Due to the increasing computational power and availability of advanced commercial, as well as open-source computational fluid dynamics (CFD) software, performing CFD simulations is becoming more accessible and its use has expanded into many industrial sectors. For the pharmaceutical industry, the topic of mixing is especially of interest, since it is a common unit operation in pharmaceutical processes and empirical and semi-empirical correlations for predicting the hydrodynamic characteristics inside a batch mixing vessel do not consider the complete three-dimensional geometry of the vessel and impeller. This is important in processes such as crystallization, dissolution, compounding, and cellular production in bioreactors, and the obtained information can aid in the selection of the mixer geometry, the choice of mixing speed and for achieving comparable scale-up/down operation of laboratory and industrial mixing vessels. The pharmaceutical industry is not keen on publishing their research and the details of their technology, so the available literature is limited. In this mini review, publications, in which CFD simulations of the mixing process were performed for real pharmaceutical cases are presented, the obtained results are discussed and the software, modeling techniques and methods and their comparisons to measurements are highlighted.
Abbreviations: CFD: Computational Fluid Dynamics; RANS: Reynolds-Averaged Navier–Stokes; API: Active Pharmaceutical Ingredient; SST: Shear-Stress Transport; RST: Reynolds-Stress Model; PIV: Particle Image Velocimetry; DPM: Discrete Phase Modeling
A literature review has shown that computational fluid dynamics (CFD) simulations in the pharmaceutical industry can be divided into the following topics: drug delivery and uptake, respiratory drug delivery, drying, and mixing, which is the topic of this review. CFD simulations have become a valuable tool for process design, optimization, and scale-up . In the pharmaceutical industry, stirred-tank reactors are used due to efficient mixing and the possibility of simple scale-up and appropriate mixing in agitated vessels directly relates to the quality of the product for both drug substance, specifically cell culturing and protein purification, and drug product manufacturing . Simulations offer the possibility to obtain a deeper understanding of the evaluated process and can provide information that cannot be easily measured. Furthermore, CFD simulations consider the complete three-dimensional geometry as opposed to more basic correlations and various operational conditions and vessel/mixer geometries can be tested without the need for laboratory and large-scale operation. The presented CFD modeling papers include simulations made in collaboration with or supported by Roche , Sanofi , Sandoz , Krka d.d. , Pfizer Inc. [1,6], LEO Pharma A/S [7,8], Astra Zeneca Pharmaceutical Development R&D , GlaxoSmithKline [10,11] and one performed with the support of an industrial consortium including BASF, ICI, Malvern Instruments, AstraZeneca, GlaxoSmithKline and Pfizer .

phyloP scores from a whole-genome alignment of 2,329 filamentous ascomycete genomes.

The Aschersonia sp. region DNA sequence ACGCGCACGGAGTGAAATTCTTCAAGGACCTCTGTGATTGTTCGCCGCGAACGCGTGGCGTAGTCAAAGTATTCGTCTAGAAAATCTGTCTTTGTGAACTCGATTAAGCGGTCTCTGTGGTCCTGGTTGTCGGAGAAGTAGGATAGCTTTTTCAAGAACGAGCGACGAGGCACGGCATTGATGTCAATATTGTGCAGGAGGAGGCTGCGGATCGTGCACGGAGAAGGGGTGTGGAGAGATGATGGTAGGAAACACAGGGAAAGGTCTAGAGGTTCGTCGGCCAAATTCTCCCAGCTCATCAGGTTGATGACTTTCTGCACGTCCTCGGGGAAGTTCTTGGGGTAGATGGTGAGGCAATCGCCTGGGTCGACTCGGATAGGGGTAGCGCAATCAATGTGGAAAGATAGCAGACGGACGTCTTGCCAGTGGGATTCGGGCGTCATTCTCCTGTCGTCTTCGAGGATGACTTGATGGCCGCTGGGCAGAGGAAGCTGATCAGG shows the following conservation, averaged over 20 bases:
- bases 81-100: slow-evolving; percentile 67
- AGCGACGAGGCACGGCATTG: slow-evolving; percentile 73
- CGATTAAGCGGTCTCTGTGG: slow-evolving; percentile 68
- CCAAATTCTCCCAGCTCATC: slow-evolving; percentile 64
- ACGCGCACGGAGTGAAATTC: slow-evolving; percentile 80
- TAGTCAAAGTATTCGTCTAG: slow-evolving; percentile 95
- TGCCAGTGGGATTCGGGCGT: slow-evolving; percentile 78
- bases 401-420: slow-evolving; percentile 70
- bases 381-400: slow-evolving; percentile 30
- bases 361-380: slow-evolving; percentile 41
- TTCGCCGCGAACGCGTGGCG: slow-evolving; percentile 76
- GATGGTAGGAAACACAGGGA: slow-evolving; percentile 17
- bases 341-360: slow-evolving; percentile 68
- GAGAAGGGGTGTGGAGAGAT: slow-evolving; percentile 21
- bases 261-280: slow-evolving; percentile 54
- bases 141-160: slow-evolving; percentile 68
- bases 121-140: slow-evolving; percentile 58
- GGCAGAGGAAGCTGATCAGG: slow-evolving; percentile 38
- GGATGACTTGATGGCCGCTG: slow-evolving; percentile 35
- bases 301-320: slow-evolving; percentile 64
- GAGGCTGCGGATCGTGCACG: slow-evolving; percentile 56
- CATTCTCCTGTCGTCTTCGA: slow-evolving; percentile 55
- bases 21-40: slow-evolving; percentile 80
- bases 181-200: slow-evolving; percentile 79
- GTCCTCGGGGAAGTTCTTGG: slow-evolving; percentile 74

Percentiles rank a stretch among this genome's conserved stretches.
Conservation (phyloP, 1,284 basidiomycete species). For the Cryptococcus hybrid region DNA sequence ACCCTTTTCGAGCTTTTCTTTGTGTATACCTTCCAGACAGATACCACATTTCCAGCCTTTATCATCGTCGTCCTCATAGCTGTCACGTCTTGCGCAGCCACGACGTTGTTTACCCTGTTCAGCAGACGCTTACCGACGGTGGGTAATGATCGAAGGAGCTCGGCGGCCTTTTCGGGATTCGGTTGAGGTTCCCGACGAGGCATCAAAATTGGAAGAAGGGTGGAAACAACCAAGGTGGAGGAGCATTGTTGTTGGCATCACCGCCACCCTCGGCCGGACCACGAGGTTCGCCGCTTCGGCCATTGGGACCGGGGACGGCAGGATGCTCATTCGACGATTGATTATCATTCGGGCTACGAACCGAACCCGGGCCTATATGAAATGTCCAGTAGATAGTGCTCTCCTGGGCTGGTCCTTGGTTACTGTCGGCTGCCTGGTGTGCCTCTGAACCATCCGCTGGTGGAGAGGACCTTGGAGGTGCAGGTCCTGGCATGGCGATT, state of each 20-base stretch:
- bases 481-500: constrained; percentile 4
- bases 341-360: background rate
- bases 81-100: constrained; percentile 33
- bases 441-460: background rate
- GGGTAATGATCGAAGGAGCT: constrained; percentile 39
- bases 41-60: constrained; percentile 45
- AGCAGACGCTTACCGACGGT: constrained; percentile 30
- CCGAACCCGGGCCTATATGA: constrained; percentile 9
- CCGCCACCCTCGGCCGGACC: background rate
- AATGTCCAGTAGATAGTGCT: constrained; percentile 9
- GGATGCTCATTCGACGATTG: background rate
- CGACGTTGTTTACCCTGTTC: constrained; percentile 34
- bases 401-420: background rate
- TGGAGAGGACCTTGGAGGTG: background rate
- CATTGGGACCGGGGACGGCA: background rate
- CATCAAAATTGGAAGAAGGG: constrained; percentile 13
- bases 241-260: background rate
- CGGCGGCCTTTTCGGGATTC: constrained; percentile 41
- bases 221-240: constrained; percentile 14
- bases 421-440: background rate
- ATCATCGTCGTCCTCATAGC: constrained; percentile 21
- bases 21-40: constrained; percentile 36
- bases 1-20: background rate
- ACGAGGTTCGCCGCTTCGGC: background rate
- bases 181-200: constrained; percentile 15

Pharmaceutical Mixing Simulations
Ladner et al.  performed k-ε Reynolds-averaged Navier–Stokes (RANS) simulations with Flow 3D software to obtain shear rates in a stirred vessel, since they cannot be easily measured at specific locations. Shear stress can damage sensitive microorganisms and the cell culture and consequently cause a decrease in productivity and can also influence the active pharmaceutical ingredient (API). Bottom-mounted magnetic stirrers are commonly used in drug product manufacturing, because it is considered that they provide gentle mixing conditions. Magnetic stirrers have a thin gap between the stirrer head and the spigot through which the liquid also flows. They compared the results to experiments with conductivity measurements. They found that although the shear rates in the gap were higher, the high shear rates in the spigot gap can be neglected due to the insignificant flow in that area. They also found that the direction of flow is dependent on the vessel volume, which should carefully be considered when designing small-scale (scale-down) models. Low shear inducing impellers are also used in bioreactors for cell production.
For providing low-shear mixing, the impeller blades usually have a low angle regarding the horizontal position, lower mixing speeds are used, and in the industrial production typically 2 impeller heads can be used for efficient mixing of the larger volume. Ebrahimi et al.  analyzed the effects of this impeller configuration and rotational speed on the mixing performance of a double-impeller bioreactor. As expected, an increase in the mixing speed increased total power consumption and cell stress, while the mixing time was decreased. The CFD model-obtained power numbers were compared to experimentally determined ones from torque measurements on the impeller and a very close agreement was found, which validated their modeling approach, using ANSYS Fluent software and k–ε RANS turbulent equations The typical bioreactor and the CFD solution presenting velocity contours and vectors is presented on Figure 1. In another work, a stirred pilotscale bioreactor was studied by Bach et al.  for Trichoderma reesei fermentations with the standard k–ε RANS model in ANSYS CFX.